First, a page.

Given two symbols $\text{a}$ and $\text{b}$, let's define the $k$-th Fibonacci string as follows:

$$ F(k) = \begin{cases} \text{b} &\mbox{if } k = 0 \\ \text{a} &\mbox{if } k = 1 \\ F(k-1) \star F(k-2) &\mbox{else} \end{cases} $$

with $\star$ denoting string concatenation.

Thus we'll have:

  • $F(0) = \text{b}$
  • $F(1) = \text{a}$
  • $F(2) = F(1) \star F(0) = \text{ab}$
  • $F(3) = F(2) \star F(1) = \text{aba}$
  • $F(4) = F(3) \star F(2) = \text{abaab}$
  • ...

Given a string $S$ formed by $n$ symbols, we define a Fibonacci substring as any substring of $S$ which is also a Fibonacci string for a suitable choice of $\text{a}$ and $\text{b}$.

The problem

Given $S$, we want to find its longest Fibonacci substring.

A trivial algorithm

For each position $i$ of the string $S$, suppose that $F(2)$ starts there (it's enough to check that the $i$-th and $(i+1)$-th symbols are distinct). If that's the case, check if it can be extended to $F(3)$, then $F(4)$, and so on. After that, start again from the position $i+1$. Repeat until you reach the position $n$.

We must look at each symbol at least once, so it's $\Omega(n)$. There are only two for loops involved, so we can furthermore say that it's $O(n^2)$.

However (somewhat unsurprisingly) this naive algorithm performs much better than usual quadratic algorithms (if it does a lot of work on the $i$-th position, it won't do a lot of work in the next positions).

How can I use Fibonacci properties to find tighter bounds for the execution time of this algorithm?


2 Answers 2


Say that $F(n)$ occurs at some position if the substring starting at that position is compatible with either $F(n)$ or its complementation. How close can occurrences of $F(n)$ be? Take as an example $F(4) = abaab$. If $F(4)$ occurs at position $p$ then it cannot occur at position $p+1$ or $p+2$, but it can appear at position $p+3$. We let $\ell(n)$ be the smallest number such that two occurrences of $F(\ell)$ can occur at distance of $\ell$. You can prove by induction that for $n \geq 4$ we have $\ell(n) = |F(n-1)|$ (for example, $\ell(4) = 3$).

Given a string of length $N$, for each $n$ let $P(n)$ be the set of positions at which $F(n)$ occurs. We can upper bound the running time of your procedure roughly by $\sum_n |P(n)| |F(n)|$, where the sum runs over all $n$ such that $|F(n-1)| \leq N$ (say). Since occurrences of $F(n)$ are separated by at least $|F(n-1)|$, we see that the running time is bounded by order of $$ \sum_n |F(n)| \left(\frac{N}{|F(n-1)|} + 1\right). $$ Since the lengths of the Fibonacci words increase exponentially, $\sum_n |F(n)| = O(N)$. The remaining term is $\sum_n O(N) = O(N\log N)$, since the sum contains $\log N$ many terms. We conclude that the running time is $O(N\log N)$.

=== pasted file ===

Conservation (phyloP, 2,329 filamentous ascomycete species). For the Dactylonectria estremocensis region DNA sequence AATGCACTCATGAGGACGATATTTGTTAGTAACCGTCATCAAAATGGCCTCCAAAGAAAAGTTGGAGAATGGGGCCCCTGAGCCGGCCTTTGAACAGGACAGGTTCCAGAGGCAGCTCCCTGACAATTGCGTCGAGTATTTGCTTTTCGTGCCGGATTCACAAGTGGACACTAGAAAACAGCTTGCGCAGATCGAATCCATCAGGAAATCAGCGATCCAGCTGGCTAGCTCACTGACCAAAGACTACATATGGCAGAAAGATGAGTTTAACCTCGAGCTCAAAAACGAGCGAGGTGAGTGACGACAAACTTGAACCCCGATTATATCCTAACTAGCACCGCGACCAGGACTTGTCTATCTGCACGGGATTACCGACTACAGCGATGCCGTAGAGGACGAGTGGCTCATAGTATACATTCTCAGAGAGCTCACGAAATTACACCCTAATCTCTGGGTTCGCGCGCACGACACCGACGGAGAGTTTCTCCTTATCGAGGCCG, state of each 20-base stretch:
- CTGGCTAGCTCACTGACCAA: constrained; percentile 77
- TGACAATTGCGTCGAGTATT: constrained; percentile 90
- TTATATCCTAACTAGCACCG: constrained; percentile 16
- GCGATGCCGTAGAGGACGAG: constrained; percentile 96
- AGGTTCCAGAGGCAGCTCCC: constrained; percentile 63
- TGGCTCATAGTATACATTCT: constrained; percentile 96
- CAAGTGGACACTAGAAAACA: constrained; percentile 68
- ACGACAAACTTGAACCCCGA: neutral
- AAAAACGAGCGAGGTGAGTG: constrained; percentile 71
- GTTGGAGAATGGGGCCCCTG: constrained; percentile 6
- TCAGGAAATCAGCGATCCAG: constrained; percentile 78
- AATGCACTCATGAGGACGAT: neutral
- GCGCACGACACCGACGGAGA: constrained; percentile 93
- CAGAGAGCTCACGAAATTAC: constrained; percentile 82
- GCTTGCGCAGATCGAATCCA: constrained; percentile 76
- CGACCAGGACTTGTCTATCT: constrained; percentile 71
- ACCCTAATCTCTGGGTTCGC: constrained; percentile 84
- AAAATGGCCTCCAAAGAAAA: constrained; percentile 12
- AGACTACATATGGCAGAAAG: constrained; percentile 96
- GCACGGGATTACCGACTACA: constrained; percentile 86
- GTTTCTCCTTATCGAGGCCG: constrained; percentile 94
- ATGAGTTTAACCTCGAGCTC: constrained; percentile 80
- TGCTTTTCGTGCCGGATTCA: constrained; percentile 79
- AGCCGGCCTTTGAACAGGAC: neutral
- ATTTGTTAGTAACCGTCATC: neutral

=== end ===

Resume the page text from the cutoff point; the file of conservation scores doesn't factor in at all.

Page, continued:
Conversely, the running time on $F_n$ is $\Omega(|F_n|\log|F_n|)$, as can be proved by induction. We conclude that the worst case running time on strings of length $N$ is $\Theta(N\log N)$.


Well, if you will use Fibonacci properties with Aho-Corasick automaton, you can easily figure out that the running time is linear.

  • $\begingroup$ Your answer could be improved with additional supporting information. Please edit to add further details, such as citations or documentation, so that others can confirm that your answer is correct. You can find more information on how to write good answers in the help center. $\endgroup$
    – Community Bot
    Feb 23 at 23:34

Your Answer

By clicking “Post Your Answer”, you agree to our terms of service and acknowledge you have read our privacy policy.

Not the answer you're looking for? Browse other questions tagged or ask your own question.